The word “frenemy” was added to the Oxford English Dictionary in 2008. It feels somewhat retro now, evoking a time when it was considered modern and edgy to blur the line between friendship and rivalry. I only mention this because back in 2008, self-defined “frenemies” Ed Balls and George Osborne probably also thought of themselves as modern and edgy. Balls was economic secretary to the Treasury under Gordon Brown and would go on to be Ed Miliband’s shadow chancellor; Osborne was about to get the keys to No 11 and was widely tipped as a future Conservative PM.
A decade and a half later, they have a podcast. It’s called Political Currency, and it follows the stunningly successful format of The Rest Is Politics, where Blairite spin doctor Alastair Campbell and erstwhile Tory heavyweight Rory Stewart “disagree agreeably” about politics to millions of eager listeners. To distinguish themselves, Osborne and Balls are focusing specifically on economics (“currency” – get it?). Apparently they “have the knowledge and experience to explain how good politics follows the economics”. A look at how their careers ended – with Balls losing his seat in 2015 and Osborne’s ascendance cut short by the 2016 EU referendum – suggests this is up for debate.
So here we have another Centrist Dad podcast where polite, reasonable men demonstrate how polite and reasonable everything could be if people just listened to them. Political lines are crossed and all parties ultimately meet in the middle of the road. Osborne is happy to reclaim the term: in a piece entitled “How I learnt to Love Ed Balls” he writes that Centrist Dad is “meant as an insult, apparently. I’m not sure why. Do we want the world run by extremist bachelors?” This from the right-wing former chancellor who slashed the state to the bone in a ditch for “austerity”, and whom we can thank for Britain’s crumbling schools, destitute local councils and creaking public services.
Balls has more claim to the economic centre-ground, but his rehabilitation as one of Westminster’s “grown-up” politicians – a cuddly, parental figure who dances badly but enthusiastically and cooks for the kids – requires more than a dash of revisionism. Back when he was in front-line politics, Balls had a reputation for thuggery that could match Dominic Raab’s. “You were a bruiser, mate,” Osborne reminds him in the trailer. “I think it was a mistake,” Balls admits, before quickly moving on to remind listeners he’s climbed Kilimanjaro with Little Mix and was crowned Best Home Cook by Mary Berry.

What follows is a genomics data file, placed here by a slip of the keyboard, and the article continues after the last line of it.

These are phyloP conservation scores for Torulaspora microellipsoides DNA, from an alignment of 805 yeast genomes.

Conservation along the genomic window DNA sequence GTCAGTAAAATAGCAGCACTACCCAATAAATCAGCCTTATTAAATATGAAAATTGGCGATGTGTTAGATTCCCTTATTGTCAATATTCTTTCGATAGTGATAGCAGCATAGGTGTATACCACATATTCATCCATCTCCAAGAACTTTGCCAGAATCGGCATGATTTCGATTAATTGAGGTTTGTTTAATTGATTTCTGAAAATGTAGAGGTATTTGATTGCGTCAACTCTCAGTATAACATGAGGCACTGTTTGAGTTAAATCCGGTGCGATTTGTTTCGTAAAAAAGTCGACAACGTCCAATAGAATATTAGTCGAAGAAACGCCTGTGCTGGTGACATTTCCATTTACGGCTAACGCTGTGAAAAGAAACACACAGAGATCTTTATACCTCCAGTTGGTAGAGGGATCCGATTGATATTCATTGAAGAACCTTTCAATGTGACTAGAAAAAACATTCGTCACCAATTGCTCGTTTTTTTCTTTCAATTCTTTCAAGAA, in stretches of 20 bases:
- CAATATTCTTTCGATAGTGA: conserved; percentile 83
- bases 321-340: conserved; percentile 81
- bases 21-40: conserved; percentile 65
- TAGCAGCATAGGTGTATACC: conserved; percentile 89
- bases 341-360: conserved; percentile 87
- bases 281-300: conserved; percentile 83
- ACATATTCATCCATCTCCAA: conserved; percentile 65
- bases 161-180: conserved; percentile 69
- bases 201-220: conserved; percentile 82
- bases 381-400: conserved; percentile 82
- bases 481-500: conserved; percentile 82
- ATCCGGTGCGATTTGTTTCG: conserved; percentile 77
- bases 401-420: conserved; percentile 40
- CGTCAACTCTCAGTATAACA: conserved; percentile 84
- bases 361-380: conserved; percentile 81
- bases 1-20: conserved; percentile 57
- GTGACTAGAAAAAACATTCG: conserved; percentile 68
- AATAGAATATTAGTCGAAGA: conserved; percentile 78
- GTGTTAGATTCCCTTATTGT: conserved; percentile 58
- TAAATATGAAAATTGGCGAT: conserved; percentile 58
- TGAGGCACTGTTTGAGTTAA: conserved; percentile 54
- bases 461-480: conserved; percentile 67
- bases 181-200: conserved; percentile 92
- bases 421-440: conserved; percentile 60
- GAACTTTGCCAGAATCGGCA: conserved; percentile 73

[See also: The Rest is Football should be sent off]
So what searing political insight do they have for us? “I think China has become a bigger concern over the last 25 years,” Balls offers, as the pair discuss the Chinese spy story and swap anecdotes about how careful (or not) they had to be about evading unfriendly eavesdroppers on government trips to Beijing. Osborne’s solution to the intergenerational row over state pensions and the unaffordability of the triple lock is a cross-party report. As for the issue that the hosts think “everyone has missed” (there will be one of these each week), they go for the global oil price. Basically, it’s rising thanks to Russia, and that’s a problem for the UK economy. “You are subject to big global forces, the decisions of other countries,” Osborne explains. “It’s just a reminder that whatever the government’s plan, which is we’re going to go into the election with inflation falling and the economy growing, the real world may come and intrude.” So governments don’t have total control over the economic situation? Who knew.
There is hardly a gap in the market for another podcast where politicos delve into the top issues of the day. If you’re listening to this one, it’s not because you’ve been craving Westminster insight that cannot be found on The Rest Is Politics, or The News Agents, or For The Many, or The Power Test, or the New Statesman Podcast come to that. And yet Balls and Osborne stand to make a small fortune each from this endeavour from a cut of the advertising. (No one knows exactly what Campbell and Stewart receive for The Rest Is Politics, but Stewart has called it “Championship footballer money”.)
Of course, the term Centrist Dad really applies to anyone who looks back wistfully to before 2016: anti-Brexit and equally horrified by Jeremy Corbyn and Boris Johnson. With this uniting them, the amount Balls and Osborne can actually disagree on is limited. They try, of course (Balls points to Osborne’s two-child benefit cap, which Osborne then reminds him is current Labour policy), but though there is the odd entertaining moment, there isn’t exactly much frisson. You can almost hear the exasperated producer in the background shouting “Come on! More arguing!” to no avail.
Political Currency is a howl of nostalgia for a bygone era: backseat driving from two men whose political careers ended dramatically far sooner than they expected (both were in their 40s when they left parliament) and who are now searching for relevance wherever it may come from. They have hardly faded into the wallpaper – Balls is a presenter on Good Morning Britain, while Osborne has had too many jobs to count, the latest being the chair of the British Museum. Diversifying into podcasts must have seemed a natural transition. I suppose it’s nice to have a hobby.
This article appears in the 20 Sep 2023 issue of the New Statesman, The Rise and Fall of the Great Powers